Adam Fisher

It’s not the judges who will lose their power - but the citizens

According to Adam Fisher, a partner at Bessemer Venture Partners, should the new government implement its "legal reform" plans, the executive, legislative, and judicial authorities will all be subject to a majority in the Knesset

There is no difference between sheep in line to be sheared of their wool and sheep in line for slaughter. Both have complete faith that the men who wield these sharp tools do so sensibly and mercifully. Sheep are naturally submissive and assume men have their best interests at heart, unable to contemplate their future beyond the next meal.
All the citizens of Israel will soon find themselves in one of two lines if the new government enacts its “judicial reform” plans. It will result in a new system of government, where the executive, legislative and judiciary branches are all subservient to a Knesset majority. A majority now empowered to ignore laws with impunity, and when ignoring the law is too shameful, to change the law with similar impunity.
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אדם פישר קרן בסמר
אדם פישר קרן בסמר
Adam Fisher
(Photo: Bessemer Venture Partners)
Because we will still elect the Knesset majority at least every four years, some will insist that this is the fulfillment of representative democracy. But unrestricted power, even in the hands of the elected, is “tyranny of the majority.” While in power, the elected Knesset majority will have authoritarian powers held in check only by their good intentions and their internal divisions.
Fear from a tyranny of the majority is as ancient as democracy itself, but while Jews are an ancient people, our experience with democracy is relatively new. This isn’t an illegal coup in which power is seized from the electorate. But it is an aggressive power grab in which one branch of government seizes power from another, disrupting decades of equilibrium. A move that fundamentally changes how the country functions as a democracy and that provides a legal blueprint for authoritarianism. A road to submission for the people of Israel.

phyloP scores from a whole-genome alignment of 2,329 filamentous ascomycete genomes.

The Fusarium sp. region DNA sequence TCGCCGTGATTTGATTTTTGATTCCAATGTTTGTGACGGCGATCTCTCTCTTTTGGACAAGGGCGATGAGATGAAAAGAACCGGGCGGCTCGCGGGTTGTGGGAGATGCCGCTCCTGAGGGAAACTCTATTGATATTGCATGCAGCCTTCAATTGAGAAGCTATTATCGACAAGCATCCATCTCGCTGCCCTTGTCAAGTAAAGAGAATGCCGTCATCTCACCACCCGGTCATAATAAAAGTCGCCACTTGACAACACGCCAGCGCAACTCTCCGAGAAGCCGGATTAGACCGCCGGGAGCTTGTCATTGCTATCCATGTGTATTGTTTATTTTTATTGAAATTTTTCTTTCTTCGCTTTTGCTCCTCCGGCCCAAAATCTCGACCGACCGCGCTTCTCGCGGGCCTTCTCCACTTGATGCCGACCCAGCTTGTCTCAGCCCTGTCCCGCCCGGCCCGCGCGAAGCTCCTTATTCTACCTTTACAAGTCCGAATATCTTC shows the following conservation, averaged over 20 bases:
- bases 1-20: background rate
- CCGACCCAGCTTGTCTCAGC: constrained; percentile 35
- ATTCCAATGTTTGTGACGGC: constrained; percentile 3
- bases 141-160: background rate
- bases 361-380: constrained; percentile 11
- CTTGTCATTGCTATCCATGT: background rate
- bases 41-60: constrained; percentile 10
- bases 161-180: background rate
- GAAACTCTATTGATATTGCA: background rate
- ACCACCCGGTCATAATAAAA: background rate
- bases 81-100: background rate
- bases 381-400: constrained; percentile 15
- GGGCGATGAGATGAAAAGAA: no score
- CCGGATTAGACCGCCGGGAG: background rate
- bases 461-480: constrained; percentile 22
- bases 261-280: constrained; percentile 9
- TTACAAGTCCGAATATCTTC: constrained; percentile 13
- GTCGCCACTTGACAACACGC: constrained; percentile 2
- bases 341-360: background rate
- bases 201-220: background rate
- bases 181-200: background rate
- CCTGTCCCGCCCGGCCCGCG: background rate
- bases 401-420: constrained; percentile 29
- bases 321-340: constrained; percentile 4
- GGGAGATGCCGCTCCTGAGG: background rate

Don’t be confused. It’s not the judges who are the losing power, but each and every citizen whose rights will now depend entirely on the opinion of 61 MKs who have a monopoly on the “sharp tools” of governance. Like sheep, we will have to trust that these tools will be used in our best interests, and then only sparingly.
The irony is that aside from secular Israeli Jews, every segment of Israeli society is a minority. Those Israelis represented in the current Knesset majority are confident they will forever be in the line to be sheared, freed of the burden of so much wool. Like sheep unable to contemplate their future beyond the next meal, these Israelis don’t realize that some of them may find themselves in the other line.
How long will the welfare-reliant, draft evading Haredi parties continue to be the “natural partners” of the largely secular, free market Likud, which sends its children to the military and eventually into the workforce? Who will find themselves in the minority following an Israeli Arab political awakening that reconstitutes how a Knesset majority is formed?